The european terminal strip and 4 crimp terminals (not EVEN heat shrink!!!!l) are worth about $9.00 from Radio Shack.

Why/how CD/Seaward would/could flim-flam owners into introducing 30+ more potential trouble/corrosion points into the system is beyond reasoning. There's so much better and reasonbly cost options.

Plus the CD/Seaward 'upgrades' still leave vulnerable parts of the system below current state of the art, like:

    Terminals behind the panel and at engine components, that have absolutely NO place on a boat!!
    Leaving currently exposed, non-tinned wire to corrode along its length!!
    Introducing new, non-tinned wire ends to corrode.

The real kicker, is that older systems (harnesses and panel wiring) are STILL left non-compliant re: ABYC over current protection and a real fire hazard!!  It's relatively so easy to make it 90% compliant and protect the wiring harness.

Again, IMHO - a mechanic who doesn't recognize the above issues/shortcomings and identifies the 'fix' to be to install a new over-priced harness and two $3.49 terminal strips, demonstrates no knowledge/background of marine electrical, and would never be allowed back on my boat.

I'm currently working on the harness wiring on a CTY in cali and a CS in Mich, and am making relatively 'easy' (though tedious) changes that correct the issues and protect the wiring rather than fill vendor's pockets who are not doing owners any favors with stupid, stupid 'upgrade kits' that don't address the real/entire issues.

Again IMHO and JTSO.

No apologies for being passionate about owners wasting money that can and should be put toward better improvements. 
It just makes my head want to explode when I see this going on that I get the canthelpits.

Ken
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Twenty years from now you'll be more disappointed by the things you didn't do, than by the ones you did.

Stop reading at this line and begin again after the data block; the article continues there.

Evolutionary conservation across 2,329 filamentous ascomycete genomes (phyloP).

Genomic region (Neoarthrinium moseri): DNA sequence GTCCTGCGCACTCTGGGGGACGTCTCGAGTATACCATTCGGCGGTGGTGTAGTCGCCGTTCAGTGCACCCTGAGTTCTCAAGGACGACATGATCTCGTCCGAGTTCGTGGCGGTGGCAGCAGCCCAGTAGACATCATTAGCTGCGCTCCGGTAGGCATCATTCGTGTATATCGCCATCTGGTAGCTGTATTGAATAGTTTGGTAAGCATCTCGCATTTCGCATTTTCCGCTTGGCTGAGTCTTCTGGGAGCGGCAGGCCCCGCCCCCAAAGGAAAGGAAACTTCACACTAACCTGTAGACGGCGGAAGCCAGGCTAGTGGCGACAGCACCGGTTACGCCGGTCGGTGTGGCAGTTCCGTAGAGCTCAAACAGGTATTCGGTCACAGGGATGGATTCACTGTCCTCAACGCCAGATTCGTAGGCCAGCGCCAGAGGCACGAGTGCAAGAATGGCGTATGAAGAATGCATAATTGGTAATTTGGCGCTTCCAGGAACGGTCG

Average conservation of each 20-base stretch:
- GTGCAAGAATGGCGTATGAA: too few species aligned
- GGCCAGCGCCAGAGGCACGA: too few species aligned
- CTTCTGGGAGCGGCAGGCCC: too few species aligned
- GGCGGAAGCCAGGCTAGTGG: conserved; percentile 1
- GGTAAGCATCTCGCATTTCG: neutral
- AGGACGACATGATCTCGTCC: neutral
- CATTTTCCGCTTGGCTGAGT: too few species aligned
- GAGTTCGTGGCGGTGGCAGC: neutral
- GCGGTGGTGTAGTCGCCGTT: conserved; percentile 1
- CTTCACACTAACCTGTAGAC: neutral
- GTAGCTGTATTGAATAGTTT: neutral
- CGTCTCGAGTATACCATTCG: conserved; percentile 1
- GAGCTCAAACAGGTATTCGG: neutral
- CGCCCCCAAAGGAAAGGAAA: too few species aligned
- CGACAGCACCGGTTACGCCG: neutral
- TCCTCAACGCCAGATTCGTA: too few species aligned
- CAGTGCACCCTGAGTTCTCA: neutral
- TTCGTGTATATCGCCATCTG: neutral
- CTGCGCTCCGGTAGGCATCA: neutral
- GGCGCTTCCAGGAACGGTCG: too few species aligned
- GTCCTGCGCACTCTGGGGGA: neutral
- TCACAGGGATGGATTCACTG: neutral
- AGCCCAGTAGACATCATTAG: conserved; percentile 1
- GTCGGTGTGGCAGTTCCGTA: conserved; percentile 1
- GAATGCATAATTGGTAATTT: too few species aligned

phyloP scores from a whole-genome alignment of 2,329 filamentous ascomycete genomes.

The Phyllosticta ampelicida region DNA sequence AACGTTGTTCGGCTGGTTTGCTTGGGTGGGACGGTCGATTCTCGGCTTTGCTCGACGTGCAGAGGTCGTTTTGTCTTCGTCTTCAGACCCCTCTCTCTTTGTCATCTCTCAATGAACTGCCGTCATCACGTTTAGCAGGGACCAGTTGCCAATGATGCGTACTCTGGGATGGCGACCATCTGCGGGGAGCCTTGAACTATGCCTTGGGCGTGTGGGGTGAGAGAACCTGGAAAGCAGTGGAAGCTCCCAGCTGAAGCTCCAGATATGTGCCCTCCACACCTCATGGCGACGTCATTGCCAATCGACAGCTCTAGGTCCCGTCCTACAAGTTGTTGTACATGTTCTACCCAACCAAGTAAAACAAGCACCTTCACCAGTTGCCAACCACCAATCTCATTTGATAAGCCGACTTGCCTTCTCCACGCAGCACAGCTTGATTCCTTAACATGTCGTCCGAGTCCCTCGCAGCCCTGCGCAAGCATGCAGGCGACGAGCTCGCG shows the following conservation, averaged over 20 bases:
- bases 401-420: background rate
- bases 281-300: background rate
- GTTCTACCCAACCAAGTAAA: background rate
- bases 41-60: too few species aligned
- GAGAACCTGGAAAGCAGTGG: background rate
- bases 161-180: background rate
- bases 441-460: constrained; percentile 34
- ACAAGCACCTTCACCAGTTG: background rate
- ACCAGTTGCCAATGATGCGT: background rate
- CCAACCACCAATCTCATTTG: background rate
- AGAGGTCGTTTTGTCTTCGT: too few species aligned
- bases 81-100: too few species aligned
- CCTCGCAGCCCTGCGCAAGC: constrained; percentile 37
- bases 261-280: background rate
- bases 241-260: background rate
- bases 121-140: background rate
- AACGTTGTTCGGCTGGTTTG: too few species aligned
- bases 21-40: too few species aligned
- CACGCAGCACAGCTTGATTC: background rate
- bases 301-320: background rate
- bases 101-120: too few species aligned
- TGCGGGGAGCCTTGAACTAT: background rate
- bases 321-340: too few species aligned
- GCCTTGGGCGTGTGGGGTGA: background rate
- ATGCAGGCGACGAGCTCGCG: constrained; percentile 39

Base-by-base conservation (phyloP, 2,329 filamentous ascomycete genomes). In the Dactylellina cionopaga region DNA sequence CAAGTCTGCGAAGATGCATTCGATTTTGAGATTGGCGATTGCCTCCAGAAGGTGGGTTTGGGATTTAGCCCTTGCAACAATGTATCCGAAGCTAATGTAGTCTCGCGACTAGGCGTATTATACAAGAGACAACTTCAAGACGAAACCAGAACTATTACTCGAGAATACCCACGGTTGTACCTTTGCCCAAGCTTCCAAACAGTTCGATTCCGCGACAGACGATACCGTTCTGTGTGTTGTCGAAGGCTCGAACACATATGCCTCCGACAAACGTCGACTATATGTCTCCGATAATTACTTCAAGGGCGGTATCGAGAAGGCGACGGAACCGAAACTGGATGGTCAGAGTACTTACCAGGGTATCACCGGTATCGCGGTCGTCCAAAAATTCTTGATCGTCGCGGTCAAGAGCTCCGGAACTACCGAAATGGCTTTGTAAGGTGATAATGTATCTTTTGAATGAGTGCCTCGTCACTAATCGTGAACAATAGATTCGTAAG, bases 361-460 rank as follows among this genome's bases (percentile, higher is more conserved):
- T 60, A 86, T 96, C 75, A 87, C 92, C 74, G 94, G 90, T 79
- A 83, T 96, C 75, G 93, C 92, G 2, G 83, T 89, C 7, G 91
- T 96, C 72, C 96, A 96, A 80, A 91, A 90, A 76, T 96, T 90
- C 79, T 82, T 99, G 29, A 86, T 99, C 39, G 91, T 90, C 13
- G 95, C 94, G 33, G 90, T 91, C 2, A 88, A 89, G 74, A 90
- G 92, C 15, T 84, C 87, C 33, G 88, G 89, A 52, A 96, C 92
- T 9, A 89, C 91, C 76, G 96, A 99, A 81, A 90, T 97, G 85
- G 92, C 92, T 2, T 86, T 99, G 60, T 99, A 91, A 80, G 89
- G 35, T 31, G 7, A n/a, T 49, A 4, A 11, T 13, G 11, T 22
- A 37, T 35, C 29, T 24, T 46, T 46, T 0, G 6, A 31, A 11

So throw off the bowlines.  Sail away from the safe harbor.  Catch the tradewinds in your sails.
Explore.  Dream.  Discover.   -Mark Twain

Noah

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Re: Strange starting/electrical problem WIRING HARNESS FIRE HAZARD
« Reply #39 on: July 07, 2014, 11:02:57 PM »

ken, I think you are being a bit harsh. I disagree with the need NOT to replace the harness. Take a look at the attached photo of my 1990 wiring prior to replacement. I was just a cruise or two away from a fire. 24-year-newer tinned wire of the correct gauge, is an undeniable plus. The terminal strip connection scheme, not so much. I didn't use them--wired direct.

No argument about the need to replace the non-compliant main panel, with its non-cover-protected A/C side, etc. ---and I just did replace it with a Blue Sea 360 model custom-designed panel to fit my specific power and onboard equipment needs (photo attached)... and replaced my batteries with 4 trojan 6v bank, added new house bank on/off switch, a  group 24 starter battery with dedicated switch and an emergency cross connect switch ...and replaced my charger...and added an inverter...and, and, and...yes, expensive, and time consuming, but it now gives me piece of mind that things are done right, to today's specifications and it makes me happy!
« Last Edit: July 08, 2014, 12:08:44 AM by Noah »
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Re: Strange starting/electrical problem WIRING HARNESS FIRE HAZARD
« Reply #40 on: July 07, 2014, 11:43:24 PM »

Here is my schematic for my recent wiring upgrade.
« Last Edit: July 07, 2014, 11:45:35 PM by Noah »
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Re: Strange starting/electrical problem WIRING HARNESS FIRE HAZARD
« Reply #41 on: July 07, 2014, 11:53:26 PM »

And more...